Keychon has been an ascending name in the mechanical keyboard world for . The company strikes a good balance between features and price and it’s also not shy about releasing new models meaning you’re it likely has a . Unless you wanted a premium aluminum deck with a wireless option that is. Finally, that gap has been filled by the Q1 Pro – a flagship, fully customizable 75% keyboard complete with Bluetooth connectivity.
Surprising as it may seem, higher end, customizable keyboards often don’t offer wireless thanks to their tendency for metal housings. Keychron’s Q1 Pro, then, will be of great interest to those who want to fully configure their own keyboard but also want the convenience of Bluetooth.
As the name suggests, the Q1 Pro is heavily based on model which Keychron launched in late 2021. Like its predecessor, the Pro model features a gasket design (a double gasket in fact), hot-swappable switches and QMK/VIA compatibility (open source software for easy remapping of any key). There’s also the option of an aluminum rotary knob for things like volume control (or zoom, or brightness or whatever else you might want it for) and the obligatory RGB. As with all Keychron models, it’s also compatible with Mac, Windows and Android – or all three at the same time thanks to the option to connect to multiple Bluetooth devices.
We were big fans of the original Q1 which offered a relatively affordable entry point into the fully customizable keyboard world. And it’s a bit of a weird world at that, with configurations, price and availability varying wildly. Perhaps two of the higher profile competitors for the Q1 are the (starting at $170 barebones, or $350 pre-built) and the recently released Sense75 from Drop (starting at $249 barebones, or $350 pre-built).
In a slight break from tradition, the Q1 Pro is being launched . The benefit here being the chance to grab one at an early bird price. The barebones model is available for $174 if you already have your own switches and keycaps. Or, for $194 you can get the pre-assembled kit. Given that a set of keycaps or switches often cost more than $20 on their own, the complete kit does represent a pretty decent value.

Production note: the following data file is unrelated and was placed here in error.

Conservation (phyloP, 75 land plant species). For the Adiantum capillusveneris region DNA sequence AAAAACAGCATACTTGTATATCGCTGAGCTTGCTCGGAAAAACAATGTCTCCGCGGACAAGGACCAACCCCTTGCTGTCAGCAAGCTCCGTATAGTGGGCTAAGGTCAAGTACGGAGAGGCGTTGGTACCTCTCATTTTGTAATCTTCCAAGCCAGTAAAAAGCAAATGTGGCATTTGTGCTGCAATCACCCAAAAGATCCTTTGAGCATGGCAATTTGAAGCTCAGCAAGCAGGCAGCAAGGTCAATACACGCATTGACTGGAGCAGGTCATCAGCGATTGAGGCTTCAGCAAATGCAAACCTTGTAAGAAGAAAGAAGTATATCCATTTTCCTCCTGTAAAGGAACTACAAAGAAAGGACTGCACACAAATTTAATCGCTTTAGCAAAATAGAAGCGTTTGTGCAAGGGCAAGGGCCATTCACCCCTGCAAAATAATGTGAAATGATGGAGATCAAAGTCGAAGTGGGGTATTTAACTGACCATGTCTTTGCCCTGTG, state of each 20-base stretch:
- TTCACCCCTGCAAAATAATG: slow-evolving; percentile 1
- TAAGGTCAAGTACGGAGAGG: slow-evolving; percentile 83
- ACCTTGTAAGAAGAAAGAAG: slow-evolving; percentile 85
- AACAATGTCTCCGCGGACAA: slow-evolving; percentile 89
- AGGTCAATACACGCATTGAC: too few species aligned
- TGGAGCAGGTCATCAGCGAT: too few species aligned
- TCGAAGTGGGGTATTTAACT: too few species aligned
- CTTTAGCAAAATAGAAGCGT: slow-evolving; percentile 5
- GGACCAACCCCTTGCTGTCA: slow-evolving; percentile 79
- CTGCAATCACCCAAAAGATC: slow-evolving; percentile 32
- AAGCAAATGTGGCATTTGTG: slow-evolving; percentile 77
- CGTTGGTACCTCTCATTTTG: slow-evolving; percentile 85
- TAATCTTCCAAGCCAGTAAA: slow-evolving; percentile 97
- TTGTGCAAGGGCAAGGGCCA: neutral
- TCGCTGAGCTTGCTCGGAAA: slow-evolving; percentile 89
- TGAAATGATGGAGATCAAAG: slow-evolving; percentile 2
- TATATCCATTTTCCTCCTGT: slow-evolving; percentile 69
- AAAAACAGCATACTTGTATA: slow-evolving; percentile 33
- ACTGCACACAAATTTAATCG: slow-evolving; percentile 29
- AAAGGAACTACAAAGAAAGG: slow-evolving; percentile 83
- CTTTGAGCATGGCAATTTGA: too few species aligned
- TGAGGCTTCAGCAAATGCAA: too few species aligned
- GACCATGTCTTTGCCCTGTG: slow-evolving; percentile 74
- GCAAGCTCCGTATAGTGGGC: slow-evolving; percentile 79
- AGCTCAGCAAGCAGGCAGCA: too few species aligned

Once you have everything setup, or out of the box if you go fully-assembled, Bluetooth pairing is merely a key-combo away. As noted earlier, you can connect the Q1 Pro to up to three devices of any type thanks to the switch around the back for Windows/Android and MacOS. There are even spare key caps in the box for the differing keys on Microsoft vs Apple layouts. Of course, if you want to connect over USB-C instead, that’s still an option.
Battery life will largely depend on how ham you go with the RGB. With no backlighting at all, Keychron claims you can expect about 300 hours of use on a full charge. If you’re demure with it, that number drops to 90. Keychron doesn’t give an estimate for hardcore full-power RGB but expect it to be less.
With the model Keychron sent for testing, the gasket design appears to have a bit more flex in it than the original Q1, but that doesn’t translate to a softer typing experience thankfully. The supplied red switches are comparable to Cherry reds in resistance, but of course you can choose whatever you want, in fact it’s encouraged. It’s hard to make a like-for-like comparison without having a rival product with the same switches and keycaps, but, overall, the Drop Sense75 and GMMK Pro feel a little stiffer on the gasket side of things resulting in a snappier type. As always, your mileage and preferences will vary.
Regardless, if you wanted a premium aluminum, customizable keyboard with Bluetooth connectivity, the Keychron Q1 Pro is likely your best (if not only) choice right now.
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